The International Migrants Day (Dec. 18th) this year, also marks the 25th Anniversary of the rectification of the “International Convention on the Protection of the Rights of All Migrant Workers and Members of Their Families” (alas International Migrants Convention). Thus, we took to the streets to various consulate generals in order to fight for the rights of 300,000 foreign domestic workers in Hong Kong. We urge the government to introduce regulatory measures to prevent excessive agency fee and eliminate all discriminatory policies against foreign domestic workers.
As most foreign domestic workers are forced to pay a hefty agency fee as much as three to six months of their salary when their first come to Hong Kong, they are forced to work in order to pay off their debts. Meanwhile, since regulations on these agencies are negligible and the maximum punishment for agency fee overcharge is a mere $50,000 fine, it has no deterrent effect at all.
The International Convention on Migrant Workers stipulates equal treatment of migrant workers in all nations, in order to attain equivalent working conditions for all workers, migrant and local alike. However, foreign domestic workers are subjected to certain degrees of discrimination from various immigration and employment policies such as the “compulsory live-in arrangement’ and the “two-weeks repatriate rule”. Such policies also reveal that there is a long way for the Hong Kong Government to catch up with the international requirements in foreign domestic workers policies.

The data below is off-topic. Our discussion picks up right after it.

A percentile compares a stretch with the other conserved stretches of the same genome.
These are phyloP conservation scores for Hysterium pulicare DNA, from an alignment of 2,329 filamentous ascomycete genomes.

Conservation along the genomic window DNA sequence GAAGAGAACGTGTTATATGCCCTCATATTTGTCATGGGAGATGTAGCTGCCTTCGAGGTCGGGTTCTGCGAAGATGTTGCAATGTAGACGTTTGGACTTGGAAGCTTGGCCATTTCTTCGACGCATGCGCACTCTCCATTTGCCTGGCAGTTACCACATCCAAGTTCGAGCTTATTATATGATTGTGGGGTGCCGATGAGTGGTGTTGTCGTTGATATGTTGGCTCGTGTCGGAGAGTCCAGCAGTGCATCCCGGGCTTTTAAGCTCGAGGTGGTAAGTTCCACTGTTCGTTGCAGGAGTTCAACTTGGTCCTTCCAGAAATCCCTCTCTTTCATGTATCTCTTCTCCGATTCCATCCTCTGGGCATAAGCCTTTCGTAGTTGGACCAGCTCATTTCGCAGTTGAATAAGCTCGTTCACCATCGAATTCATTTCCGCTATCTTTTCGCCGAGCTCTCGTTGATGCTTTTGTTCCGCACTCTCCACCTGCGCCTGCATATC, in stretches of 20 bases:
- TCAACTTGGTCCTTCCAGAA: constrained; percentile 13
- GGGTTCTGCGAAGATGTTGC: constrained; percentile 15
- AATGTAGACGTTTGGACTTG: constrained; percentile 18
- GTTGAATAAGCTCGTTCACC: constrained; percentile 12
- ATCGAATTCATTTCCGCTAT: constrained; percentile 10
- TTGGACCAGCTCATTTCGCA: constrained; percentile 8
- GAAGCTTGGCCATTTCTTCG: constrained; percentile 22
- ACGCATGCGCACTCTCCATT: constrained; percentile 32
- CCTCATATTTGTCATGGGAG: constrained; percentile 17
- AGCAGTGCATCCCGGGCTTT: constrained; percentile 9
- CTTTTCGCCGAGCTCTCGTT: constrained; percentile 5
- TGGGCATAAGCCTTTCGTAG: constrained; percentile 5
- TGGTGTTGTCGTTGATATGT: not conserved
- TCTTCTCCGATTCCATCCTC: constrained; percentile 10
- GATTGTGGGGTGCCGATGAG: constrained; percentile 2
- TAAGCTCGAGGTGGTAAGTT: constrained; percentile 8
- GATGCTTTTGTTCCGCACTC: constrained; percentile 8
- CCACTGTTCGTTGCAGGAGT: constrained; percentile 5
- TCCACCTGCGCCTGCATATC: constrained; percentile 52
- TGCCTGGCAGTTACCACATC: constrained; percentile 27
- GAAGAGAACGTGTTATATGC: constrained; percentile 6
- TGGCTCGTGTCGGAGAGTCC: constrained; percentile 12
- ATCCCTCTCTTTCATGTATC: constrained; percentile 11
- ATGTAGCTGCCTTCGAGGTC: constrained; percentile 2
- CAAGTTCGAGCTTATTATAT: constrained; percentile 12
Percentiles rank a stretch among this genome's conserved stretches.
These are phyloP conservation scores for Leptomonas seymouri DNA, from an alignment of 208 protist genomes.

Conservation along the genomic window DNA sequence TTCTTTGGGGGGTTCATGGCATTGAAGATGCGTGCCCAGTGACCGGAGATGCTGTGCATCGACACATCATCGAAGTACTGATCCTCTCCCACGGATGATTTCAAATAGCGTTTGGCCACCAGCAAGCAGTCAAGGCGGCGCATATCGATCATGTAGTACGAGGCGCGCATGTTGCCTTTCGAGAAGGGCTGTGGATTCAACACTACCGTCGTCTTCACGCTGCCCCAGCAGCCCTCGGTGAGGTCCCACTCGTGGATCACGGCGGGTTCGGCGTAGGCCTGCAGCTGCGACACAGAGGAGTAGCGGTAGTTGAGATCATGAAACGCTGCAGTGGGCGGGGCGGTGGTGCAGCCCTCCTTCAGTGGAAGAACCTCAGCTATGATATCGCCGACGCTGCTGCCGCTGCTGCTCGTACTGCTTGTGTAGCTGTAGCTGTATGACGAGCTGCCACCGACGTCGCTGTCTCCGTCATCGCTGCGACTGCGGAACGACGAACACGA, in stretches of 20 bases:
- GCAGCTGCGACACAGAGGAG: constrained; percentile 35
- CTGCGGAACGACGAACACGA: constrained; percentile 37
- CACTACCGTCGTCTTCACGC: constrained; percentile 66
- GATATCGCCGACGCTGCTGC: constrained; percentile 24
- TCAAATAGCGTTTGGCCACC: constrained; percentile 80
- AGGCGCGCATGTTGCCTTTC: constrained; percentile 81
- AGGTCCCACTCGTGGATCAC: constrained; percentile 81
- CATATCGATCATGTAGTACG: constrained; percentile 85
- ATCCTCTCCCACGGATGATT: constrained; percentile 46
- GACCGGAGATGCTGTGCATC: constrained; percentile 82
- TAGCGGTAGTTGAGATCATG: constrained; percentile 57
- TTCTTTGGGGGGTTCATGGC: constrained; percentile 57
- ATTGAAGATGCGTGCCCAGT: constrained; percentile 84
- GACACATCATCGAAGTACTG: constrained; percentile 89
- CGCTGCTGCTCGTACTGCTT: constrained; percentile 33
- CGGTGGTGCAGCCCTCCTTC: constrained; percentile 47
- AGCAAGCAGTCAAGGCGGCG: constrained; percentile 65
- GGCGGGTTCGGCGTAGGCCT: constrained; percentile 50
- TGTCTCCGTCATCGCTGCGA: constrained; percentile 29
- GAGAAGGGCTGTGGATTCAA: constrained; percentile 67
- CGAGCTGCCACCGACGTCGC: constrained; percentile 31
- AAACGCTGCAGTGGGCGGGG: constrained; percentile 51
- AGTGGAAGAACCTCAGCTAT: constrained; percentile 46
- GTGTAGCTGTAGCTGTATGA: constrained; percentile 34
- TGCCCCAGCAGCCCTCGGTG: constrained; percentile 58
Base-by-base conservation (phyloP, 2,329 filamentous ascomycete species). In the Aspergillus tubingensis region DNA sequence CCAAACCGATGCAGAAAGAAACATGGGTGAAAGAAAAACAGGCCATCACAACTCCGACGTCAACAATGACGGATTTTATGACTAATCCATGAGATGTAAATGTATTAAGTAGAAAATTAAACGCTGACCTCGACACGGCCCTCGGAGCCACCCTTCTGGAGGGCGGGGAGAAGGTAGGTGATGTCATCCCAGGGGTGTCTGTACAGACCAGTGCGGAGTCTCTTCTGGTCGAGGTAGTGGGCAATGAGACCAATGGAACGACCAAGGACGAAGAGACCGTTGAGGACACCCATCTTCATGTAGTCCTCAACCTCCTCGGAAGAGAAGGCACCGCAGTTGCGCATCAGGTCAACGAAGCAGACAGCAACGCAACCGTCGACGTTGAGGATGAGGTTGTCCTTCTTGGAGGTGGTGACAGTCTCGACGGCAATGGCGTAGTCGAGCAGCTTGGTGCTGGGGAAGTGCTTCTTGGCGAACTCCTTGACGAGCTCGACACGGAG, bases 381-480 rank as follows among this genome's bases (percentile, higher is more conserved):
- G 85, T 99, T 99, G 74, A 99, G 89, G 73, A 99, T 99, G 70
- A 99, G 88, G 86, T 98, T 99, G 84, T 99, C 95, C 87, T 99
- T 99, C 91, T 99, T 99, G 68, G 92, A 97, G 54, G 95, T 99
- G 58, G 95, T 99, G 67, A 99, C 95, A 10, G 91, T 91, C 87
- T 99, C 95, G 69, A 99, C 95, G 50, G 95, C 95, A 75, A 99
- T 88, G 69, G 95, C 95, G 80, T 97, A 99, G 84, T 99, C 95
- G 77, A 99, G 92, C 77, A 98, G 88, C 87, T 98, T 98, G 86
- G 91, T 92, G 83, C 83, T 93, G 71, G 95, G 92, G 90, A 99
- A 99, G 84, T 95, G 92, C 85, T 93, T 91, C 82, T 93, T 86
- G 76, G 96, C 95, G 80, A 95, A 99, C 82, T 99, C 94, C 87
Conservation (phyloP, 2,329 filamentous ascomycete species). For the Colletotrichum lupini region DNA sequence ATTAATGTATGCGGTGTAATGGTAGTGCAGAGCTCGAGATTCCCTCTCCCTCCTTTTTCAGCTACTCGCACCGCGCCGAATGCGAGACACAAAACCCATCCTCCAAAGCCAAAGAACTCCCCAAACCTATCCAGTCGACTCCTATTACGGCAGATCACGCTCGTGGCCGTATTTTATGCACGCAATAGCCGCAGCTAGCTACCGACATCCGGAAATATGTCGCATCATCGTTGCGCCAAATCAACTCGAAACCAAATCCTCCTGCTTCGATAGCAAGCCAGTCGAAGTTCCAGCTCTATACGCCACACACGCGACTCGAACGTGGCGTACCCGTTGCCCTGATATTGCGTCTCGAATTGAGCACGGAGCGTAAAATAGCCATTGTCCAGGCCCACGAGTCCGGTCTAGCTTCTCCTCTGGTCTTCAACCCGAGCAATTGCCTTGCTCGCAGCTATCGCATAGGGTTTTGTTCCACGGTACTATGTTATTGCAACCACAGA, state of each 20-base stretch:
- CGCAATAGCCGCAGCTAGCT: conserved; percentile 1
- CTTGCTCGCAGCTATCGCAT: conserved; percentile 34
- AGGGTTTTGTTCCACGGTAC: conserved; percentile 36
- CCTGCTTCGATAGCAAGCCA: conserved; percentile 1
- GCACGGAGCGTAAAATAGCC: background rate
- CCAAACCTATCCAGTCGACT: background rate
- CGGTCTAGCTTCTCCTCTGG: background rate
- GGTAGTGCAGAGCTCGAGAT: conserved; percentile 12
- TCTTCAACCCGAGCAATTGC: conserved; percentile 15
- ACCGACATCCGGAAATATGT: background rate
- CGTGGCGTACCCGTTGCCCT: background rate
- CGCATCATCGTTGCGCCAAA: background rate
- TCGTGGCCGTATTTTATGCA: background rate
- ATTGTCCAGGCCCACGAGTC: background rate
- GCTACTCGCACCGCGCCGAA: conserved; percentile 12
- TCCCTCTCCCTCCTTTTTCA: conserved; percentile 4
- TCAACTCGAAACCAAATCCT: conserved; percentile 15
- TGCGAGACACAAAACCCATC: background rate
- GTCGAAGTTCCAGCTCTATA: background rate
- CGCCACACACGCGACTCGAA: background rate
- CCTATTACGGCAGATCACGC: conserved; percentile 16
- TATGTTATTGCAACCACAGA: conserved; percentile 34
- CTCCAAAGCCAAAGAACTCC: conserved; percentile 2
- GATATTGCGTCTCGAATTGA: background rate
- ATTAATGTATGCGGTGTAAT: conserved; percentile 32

We believe the governments of the domestic workers exporting countries and the Hong Kong government should take responsibilities for the protection the migrant workers’ labour rights, as well as abolishing all discriminatory policies, and fulfill their international obligations to protect all workers in Hong Kong.
1. Hong Kong government to assume responsibilities to protect foreign domestic workers, and convey the Chinese government to sign the International Labour Convention Article 189: Convention on domestic workers;
2. Hong Kong Government to address the situation of foreign domestic workers, and the implementation of measures to protect foreign domestic workers, including:
(i) Abolish the “compulsory live-in arrangement’ and the “two-weeks repatriate rule”;
(ii) Pass legislation to strengthen investigation, prosecution, and regulations of agencies;
(iii) Stop discrimination against migrant workers in labor policies, to include foreign domestic workers into the minimum wage coverage, and future legislation on standard working hours should consider the situation of foreign domestic workers;
3. Secretary for Labour and Welfare, Mr Matthew Cheung should meet with relevant NGOs and unions as soon as possible to discuss how to improve the working conditions foreign domestic workers in Hong Kong